War Graves Commission warns of ‘turning point’ for legacy of commemoration

The caretaker of war graves and memorials across the globe has warned that the sacrifices of veterans could be forgotten unless more is done to engage younger generations.

The Commonwealth War Graves Commission (CWGC), which maintains war memorials and cemeteries in more than 23,000 locations across 150 countries, sounded the alarm with 50 days to go until the 80th anniversary of D-Day.

To combat waning awareness, GWGC has announced a series of events in the UK where flaming torches will be passed from veterans to young people, representing the handing over of the responsibility for commemoration.

CWGC director-general Claire Horton said: “We are at an undeniable turning point for the legacy of commemoration.

“This year’s landmark anniversary may be the final major commemoration attended by veterans of D-Day, and as such represents a unique opportunity to pass on the torch of commemoration from the generation who fought in the two World Wars, and ensure commemoration of their legacy endures for generations to come.”

The torch roadshow, named Lighting Their Legacy, will visit 18 locations across the UK in May and will run alongside an educational programme for schools.

Ms Horton added: “As we look to the future, better education must play a vital role in ensuring that the lessons of the First and Second World Wars are remembered, and that the importance of commemoration is understood by everyone, whether you have a direct and personal connection to the World Wars or not.

“Our mission is for the legacy of those who died fighting for our freedoms to inspire a world free from conflict.”

The torches have been designed by three Canadian mechanical engineering students from McMaster University in Ontario.

They will be handed over during the UK roadshow in cities including Cardiff, Edinburgh, London and Manchester before being taken to Normandy, where every CWGC grave will be lit in tribute.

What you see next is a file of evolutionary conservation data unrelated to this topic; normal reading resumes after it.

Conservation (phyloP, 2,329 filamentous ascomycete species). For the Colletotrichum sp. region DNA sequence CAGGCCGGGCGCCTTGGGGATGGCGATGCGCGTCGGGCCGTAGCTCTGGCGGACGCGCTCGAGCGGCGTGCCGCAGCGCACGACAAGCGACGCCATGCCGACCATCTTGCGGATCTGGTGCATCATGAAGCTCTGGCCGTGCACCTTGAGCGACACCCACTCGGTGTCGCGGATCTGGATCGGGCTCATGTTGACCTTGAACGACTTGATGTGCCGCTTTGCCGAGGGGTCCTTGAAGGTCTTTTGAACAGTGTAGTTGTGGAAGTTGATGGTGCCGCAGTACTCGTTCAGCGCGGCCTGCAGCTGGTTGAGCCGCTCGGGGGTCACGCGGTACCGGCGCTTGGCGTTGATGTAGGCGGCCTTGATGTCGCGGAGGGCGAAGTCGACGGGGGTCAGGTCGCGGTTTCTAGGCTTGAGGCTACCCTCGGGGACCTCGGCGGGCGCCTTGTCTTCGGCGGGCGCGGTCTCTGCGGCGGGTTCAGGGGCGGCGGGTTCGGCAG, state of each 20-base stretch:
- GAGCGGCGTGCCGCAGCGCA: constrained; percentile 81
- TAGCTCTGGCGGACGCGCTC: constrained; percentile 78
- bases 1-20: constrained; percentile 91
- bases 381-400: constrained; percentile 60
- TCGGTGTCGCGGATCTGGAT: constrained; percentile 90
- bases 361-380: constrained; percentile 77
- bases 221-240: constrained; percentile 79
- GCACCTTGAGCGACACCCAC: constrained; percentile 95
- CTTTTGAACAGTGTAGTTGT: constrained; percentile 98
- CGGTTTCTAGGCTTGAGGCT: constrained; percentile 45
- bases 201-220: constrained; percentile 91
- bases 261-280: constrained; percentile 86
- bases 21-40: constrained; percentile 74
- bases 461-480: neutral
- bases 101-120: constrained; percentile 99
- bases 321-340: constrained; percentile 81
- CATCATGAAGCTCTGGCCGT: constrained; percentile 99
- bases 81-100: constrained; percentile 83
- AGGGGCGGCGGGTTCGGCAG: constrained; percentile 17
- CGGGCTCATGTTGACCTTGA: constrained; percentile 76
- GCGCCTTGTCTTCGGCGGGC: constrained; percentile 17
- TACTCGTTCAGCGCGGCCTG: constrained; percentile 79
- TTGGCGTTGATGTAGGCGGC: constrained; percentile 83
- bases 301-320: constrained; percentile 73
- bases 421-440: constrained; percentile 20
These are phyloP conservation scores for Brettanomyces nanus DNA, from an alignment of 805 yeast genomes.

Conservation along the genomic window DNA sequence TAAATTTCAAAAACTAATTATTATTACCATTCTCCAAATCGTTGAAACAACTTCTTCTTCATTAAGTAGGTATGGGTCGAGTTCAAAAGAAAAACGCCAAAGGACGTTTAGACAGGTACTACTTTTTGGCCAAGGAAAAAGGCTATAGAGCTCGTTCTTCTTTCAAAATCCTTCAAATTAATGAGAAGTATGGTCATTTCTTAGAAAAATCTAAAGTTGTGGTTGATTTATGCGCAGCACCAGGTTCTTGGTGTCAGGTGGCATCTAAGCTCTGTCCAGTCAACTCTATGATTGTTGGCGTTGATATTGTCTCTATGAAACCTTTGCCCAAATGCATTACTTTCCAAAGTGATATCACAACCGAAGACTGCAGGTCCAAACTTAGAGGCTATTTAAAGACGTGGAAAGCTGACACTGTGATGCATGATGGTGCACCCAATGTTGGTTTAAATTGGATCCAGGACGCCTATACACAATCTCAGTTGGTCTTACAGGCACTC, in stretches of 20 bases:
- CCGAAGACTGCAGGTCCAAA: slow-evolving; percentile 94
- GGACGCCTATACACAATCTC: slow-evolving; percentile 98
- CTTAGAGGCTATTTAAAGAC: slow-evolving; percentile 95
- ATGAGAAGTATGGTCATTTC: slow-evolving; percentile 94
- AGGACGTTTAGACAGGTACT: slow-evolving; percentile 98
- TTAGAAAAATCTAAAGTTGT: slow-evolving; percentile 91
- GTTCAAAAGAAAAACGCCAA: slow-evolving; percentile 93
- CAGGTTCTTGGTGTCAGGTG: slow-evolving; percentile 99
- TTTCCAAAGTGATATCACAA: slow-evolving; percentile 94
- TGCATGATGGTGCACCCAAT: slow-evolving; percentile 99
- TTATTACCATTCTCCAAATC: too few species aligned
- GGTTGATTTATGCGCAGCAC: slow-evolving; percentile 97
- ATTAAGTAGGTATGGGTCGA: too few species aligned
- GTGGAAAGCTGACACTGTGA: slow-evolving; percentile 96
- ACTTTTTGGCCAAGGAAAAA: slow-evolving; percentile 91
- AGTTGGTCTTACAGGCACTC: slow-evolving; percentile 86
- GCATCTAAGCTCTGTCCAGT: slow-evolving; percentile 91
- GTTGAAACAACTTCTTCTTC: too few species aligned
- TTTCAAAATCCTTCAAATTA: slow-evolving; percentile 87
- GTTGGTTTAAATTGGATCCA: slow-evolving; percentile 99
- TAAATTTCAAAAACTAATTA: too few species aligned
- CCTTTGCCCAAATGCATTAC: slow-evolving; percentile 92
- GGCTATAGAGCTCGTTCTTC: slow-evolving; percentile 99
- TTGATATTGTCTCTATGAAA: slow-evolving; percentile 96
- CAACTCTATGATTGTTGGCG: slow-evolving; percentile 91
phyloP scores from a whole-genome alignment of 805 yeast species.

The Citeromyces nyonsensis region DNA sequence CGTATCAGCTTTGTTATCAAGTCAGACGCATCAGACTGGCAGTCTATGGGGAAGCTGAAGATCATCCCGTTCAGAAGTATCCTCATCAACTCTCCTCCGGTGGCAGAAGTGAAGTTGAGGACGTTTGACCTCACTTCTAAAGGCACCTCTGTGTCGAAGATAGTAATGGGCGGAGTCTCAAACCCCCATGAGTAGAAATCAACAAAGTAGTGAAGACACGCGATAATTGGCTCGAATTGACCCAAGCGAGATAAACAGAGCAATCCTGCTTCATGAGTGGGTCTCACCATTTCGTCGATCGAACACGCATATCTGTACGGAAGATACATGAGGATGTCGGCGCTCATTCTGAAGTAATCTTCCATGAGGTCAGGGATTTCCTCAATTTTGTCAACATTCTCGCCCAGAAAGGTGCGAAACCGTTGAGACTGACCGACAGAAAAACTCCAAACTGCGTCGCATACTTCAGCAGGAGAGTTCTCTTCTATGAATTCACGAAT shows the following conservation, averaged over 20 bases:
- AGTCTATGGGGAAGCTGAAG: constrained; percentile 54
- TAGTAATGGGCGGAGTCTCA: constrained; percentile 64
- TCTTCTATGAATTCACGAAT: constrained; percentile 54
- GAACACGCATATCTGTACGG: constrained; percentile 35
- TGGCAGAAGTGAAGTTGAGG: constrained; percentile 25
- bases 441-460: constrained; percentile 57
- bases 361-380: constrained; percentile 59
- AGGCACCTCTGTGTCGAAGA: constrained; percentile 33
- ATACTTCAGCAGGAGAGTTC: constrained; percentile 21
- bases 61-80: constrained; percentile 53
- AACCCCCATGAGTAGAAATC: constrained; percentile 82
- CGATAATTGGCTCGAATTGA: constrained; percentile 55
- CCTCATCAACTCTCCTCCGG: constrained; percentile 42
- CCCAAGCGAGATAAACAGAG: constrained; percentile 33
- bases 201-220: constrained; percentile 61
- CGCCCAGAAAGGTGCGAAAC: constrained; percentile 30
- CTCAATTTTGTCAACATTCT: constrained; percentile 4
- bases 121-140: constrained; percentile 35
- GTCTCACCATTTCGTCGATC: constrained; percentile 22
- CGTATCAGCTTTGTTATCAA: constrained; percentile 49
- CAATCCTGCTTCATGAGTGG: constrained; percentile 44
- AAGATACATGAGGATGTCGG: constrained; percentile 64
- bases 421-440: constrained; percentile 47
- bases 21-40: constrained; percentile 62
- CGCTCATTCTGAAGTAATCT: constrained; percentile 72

Ms Horton encouraged the public to find pride in commemoration and to learn more about the Second World War.

She said: “This year serves as a turning point for renewed national commemoration and pride, and we are calling on everyone to reflect on the Legacy of Liberation passed on to us by those who gave their lives in the conflicts of the First and Second World Wars and share with your friends, family, and communities your personal reason for why commemoration is important to you.

“We encourage you to learn about the Second World War and share your stories on our For Evermore platform, and, if you can, join us at Bayeux War Cemetery in Normandy or spend time at a local CWGC site near you.”

The CWGC was founded by Royal Charter in 1917 with a mission to ensure the remembrance of the courage, loss and sacrifice of those who died in the First and Second World Wars.

During last year’s Remembrance weekend it was announced that the Princess Royal would be handed the CWGC presidency, succeeding the Duke of Kent who had been CWGC president since 1970, and the King was appointed as the CWGC’s first ever patron.